Under the proposed regulations, CMS is expanding the covered recipient definition to include those categories of individuals as identified in the SUPPORT for Patients and Communities Act.
In the Federal Register posted on August 14, 2019, the Centers for Medicare and Medicaid Services (CMS) published proposed regulations that, if finalized, would expand the Open Payments reporting requirements initially introduced under the Physician Payments Sunshine Act. The Open Payments program sheds light on some of the payments (and other transfers of value) made from certain drug, device, biologicals and medical supply manufacturers to covered recipient physicians and teaching hospitals. Under the Physician Payments Sunshine Act, the applicable manufacturers must report certain payments made to the covered recipients through the Open Payments program on an annual basis. Such disclosures are available to the public. The categories of payments or transfers of value that must be disclosed include: research, honoraria, gifts, grants, travel expenses, and marketing, education or research for a specific covered drug or device.
As one of the measures to fight the opioid crisis, the Substance Use-Disorder Prevention that Promotes Opioid Recovery and Treatment for Patients and Communities Act (SUPPORT for Patients and Communities Act) expanded the definition of covered recipient to include physician assistants, nurse practitioners, clinical nurse specialists, certified registered nurse anesthetists and certified nurse midwives. The additional reporting requirements are set to begin with Open Payment submissions made on or after January 1, 2022. The purpose of the recently proposed CMS regulations is to align the regulations with the revisions to the statute and to make other modifications to the Open Payments program.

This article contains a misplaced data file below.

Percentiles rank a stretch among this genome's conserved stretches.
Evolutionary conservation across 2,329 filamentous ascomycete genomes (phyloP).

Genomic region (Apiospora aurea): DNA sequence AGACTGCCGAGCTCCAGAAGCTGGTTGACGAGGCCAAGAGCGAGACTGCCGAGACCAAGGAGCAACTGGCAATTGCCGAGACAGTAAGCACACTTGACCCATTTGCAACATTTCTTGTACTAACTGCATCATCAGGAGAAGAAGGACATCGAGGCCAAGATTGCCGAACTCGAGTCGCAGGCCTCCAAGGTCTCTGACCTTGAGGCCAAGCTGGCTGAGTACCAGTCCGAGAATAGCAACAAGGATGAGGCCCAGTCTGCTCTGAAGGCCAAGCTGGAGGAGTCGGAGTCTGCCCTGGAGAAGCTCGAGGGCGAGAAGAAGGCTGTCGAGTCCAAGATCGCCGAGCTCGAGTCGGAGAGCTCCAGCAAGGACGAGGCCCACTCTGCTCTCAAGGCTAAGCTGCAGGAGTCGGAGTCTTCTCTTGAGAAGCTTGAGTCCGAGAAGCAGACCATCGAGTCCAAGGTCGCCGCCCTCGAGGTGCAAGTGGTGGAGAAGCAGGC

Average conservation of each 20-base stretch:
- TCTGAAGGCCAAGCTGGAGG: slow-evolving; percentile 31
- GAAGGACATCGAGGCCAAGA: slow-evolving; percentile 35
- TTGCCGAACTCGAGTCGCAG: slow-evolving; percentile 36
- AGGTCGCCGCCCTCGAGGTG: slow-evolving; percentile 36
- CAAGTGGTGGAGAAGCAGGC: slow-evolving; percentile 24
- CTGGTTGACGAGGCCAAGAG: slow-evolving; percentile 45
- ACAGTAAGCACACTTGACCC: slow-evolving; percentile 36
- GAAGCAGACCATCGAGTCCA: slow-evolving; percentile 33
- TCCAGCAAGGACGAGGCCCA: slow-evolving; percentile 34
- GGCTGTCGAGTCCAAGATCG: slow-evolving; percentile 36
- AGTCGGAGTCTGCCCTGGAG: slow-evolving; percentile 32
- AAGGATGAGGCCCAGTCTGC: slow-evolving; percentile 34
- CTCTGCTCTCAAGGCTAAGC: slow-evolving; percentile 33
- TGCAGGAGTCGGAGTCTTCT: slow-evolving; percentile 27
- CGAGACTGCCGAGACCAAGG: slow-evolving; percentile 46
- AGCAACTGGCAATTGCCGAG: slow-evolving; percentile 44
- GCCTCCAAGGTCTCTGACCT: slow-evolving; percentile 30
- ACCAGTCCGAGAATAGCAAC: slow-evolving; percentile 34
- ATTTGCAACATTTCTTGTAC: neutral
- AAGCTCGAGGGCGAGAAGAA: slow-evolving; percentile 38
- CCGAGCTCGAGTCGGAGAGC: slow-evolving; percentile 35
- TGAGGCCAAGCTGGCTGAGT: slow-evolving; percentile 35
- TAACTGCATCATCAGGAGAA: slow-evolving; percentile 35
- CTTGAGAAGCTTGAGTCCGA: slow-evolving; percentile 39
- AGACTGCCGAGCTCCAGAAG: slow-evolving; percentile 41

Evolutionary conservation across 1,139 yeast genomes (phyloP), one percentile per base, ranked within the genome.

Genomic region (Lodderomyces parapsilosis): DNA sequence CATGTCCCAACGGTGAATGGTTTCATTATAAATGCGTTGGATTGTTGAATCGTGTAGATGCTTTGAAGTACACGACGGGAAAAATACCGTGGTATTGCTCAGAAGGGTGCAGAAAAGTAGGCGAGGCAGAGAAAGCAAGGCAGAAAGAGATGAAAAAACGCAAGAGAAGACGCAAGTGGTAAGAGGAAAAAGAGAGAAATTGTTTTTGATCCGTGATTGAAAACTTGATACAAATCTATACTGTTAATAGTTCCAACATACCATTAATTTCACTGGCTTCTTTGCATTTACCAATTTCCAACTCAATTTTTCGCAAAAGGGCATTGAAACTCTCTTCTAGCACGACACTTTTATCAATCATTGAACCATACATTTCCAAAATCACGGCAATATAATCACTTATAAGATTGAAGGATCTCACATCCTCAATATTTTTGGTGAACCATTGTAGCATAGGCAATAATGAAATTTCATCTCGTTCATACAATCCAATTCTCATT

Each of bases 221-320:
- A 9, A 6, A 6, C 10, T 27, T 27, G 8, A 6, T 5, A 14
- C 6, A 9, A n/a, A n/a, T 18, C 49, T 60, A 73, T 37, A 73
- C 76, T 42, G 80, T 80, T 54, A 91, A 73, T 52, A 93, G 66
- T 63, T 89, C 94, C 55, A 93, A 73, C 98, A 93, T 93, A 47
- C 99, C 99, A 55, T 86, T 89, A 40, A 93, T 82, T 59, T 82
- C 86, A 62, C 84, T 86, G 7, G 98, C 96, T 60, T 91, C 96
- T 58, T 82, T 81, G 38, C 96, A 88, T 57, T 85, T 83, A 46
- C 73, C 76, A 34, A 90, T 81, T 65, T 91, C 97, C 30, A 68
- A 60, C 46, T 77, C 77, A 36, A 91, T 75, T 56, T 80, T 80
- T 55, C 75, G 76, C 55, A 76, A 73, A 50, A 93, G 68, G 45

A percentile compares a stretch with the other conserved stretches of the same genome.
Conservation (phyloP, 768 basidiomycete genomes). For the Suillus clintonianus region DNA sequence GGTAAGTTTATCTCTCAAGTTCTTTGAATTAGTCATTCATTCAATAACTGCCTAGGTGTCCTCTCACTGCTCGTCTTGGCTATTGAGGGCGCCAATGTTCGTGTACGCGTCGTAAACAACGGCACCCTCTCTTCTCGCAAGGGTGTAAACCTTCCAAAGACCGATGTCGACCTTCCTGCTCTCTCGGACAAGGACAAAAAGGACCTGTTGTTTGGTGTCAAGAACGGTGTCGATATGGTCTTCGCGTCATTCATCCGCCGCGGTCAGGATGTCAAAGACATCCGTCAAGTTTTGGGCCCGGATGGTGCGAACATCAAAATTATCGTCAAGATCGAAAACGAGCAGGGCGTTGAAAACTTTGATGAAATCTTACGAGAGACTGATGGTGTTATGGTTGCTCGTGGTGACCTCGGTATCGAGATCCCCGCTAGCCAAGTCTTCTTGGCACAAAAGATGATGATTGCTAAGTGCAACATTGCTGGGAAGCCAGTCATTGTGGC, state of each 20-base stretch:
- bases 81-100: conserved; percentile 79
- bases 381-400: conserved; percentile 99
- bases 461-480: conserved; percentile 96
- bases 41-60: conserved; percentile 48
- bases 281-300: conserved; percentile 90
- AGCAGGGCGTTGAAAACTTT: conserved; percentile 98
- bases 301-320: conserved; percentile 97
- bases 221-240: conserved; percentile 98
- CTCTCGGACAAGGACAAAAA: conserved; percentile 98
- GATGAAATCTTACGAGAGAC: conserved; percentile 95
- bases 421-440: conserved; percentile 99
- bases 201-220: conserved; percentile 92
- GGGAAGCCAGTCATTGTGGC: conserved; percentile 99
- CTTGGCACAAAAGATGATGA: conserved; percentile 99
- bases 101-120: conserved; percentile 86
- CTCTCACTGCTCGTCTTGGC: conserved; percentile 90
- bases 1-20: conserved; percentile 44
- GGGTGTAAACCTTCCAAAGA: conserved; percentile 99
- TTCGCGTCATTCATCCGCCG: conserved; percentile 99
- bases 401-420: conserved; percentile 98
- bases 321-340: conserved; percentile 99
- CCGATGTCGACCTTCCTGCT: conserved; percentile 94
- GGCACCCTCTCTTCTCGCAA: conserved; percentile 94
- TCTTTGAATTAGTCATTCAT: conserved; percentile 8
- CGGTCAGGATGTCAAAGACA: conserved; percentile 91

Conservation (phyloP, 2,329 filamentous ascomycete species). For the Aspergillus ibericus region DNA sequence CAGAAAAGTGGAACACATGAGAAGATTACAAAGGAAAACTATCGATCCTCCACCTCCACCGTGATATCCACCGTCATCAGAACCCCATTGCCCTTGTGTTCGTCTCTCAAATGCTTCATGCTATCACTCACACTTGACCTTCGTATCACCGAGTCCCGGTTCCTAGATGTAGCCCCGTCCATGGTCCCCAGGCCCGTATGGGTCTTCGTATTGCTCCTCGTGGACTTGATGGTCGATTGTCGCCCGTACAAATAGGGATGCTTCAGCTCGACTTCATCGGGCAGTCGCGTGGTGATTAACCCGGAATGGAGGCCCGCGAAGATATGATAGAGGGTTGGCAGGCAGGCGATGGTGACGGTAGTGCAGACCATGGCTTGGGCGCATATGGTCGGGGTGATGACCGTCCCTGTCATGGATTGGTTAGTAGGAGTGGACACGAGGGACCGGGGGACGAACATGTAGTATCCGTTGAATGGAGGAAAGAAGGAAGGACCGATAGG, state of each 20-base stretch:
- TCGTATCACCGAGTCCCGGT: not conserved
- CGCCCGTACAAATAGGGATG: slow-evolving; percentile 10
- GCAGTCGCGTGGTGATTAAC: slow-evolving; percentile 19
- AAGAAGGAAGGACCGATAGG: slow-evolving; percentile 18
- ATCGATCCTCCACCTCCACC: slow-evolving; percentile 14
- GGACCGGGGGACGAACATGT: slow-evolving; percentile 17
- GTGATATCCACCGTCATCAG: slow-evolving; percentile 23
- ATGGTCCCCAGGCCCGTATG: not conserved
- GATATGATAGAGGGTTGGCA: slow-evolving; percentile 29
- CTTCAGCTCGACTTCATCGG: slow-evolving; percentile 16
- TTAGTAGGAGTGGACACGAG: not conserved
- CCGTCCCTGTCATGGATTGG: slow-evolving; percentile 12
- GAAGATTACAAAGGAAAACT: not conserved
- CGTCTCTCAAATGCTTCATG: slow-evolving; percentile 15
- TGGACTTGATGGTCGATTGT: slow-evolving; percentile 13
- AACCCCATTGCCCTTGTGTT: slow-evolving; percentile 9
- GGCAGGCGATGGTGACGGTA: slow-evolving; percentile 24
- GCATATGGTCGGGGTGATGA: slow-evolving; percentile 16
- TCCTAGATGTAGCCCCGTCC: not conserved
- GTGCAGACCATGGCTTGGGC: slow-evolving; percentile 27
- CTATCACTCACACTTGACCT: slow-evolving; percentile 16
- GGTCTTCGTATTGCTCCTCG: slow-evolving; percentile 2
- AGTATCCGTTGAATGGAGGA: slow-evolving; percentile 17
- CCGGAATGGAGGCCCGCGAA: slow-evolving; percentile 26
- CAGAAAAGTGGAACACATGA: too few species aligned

Under the proposed regulations, CMS is expanding the covered recipient definition to include those categories of individuals as identified in the SUPPORT for Patients and Communities Act, expanding the payment categories and standardizing data on covered drugs and devices. If finalized, these changes will be effective for data collected beginning January 1, 2021, and reported on or after January 1, 2022. Additionally, CMS is proposing a correction to the national drug codes (NDCs) reporting requirements that would be effective 60 days following publication, if finalized.
As for the change regarding the definition of covered recipient, the CMS proposed rule mimics the additional provider categories as required by the SUPPORT for Patients and Communities Act and supplements the definition section to include a definition for each additional category of professional. The effect of this change would require applicable manufacturers to report transfers of value to these additional provider types.
Next, the proposed change to the payment categories consolidates and adds to the available categorizations in the “nature of payment” selection that is required when reporting payments in the Open Payments program. CMS is proposing to consolidate two separate categories for continuing education programs (one for accredited/certified programs and the other for unaccredited/noncertified programs) into one “medical education programs.” It also proposes to add: “debt forgiveness” for forgiving a debt of a covered recipient; “long-term medical supply or device loan” for loans exceeding 90 days; and “acquisitions” for characterizing buyout payments made to covered recipients. Definitions for these new categories are proposed as well.
Further, CMS proposes standardizing the use of identifiers for reporting payments made related to medical devices. The proposal requires applicable manufacturers and group purchasing organizations to provide the device identifiers component, if any, when identifying reported devices in the Open Payment program. CMS explicitly states that it is not proposing the inclusion of the full unique device identifiers.
Finally, the references to nonresearch NDCs were erroneously removed in a previous amendment to the rule text and CMS is correcting the error in this proposed rule. CMS reiterated that reporting NDCs are required for both research and nonresearch payments.
For Further Information
If you have any questions about this Alert or would like more information, please contact Frederick R. Ball, Erin M. Duffy, Lauren G. Perry, any of the attorneys in our Life Sciences, Biotech, Medical Devices, Pharmaceuticals and Biologics Group or the attorney in the firm with whom you are regularly in contact.
 Section 1128G of the Social Security Act (42 U.S.C. § 1320a-7g).
 Section 6111 of the Substance Use-Disorder Prevention that Promotes Opioid Recovery and Treatment for Patients and Communities Act (SUPPORT Act) (Pub. L. 115-270).
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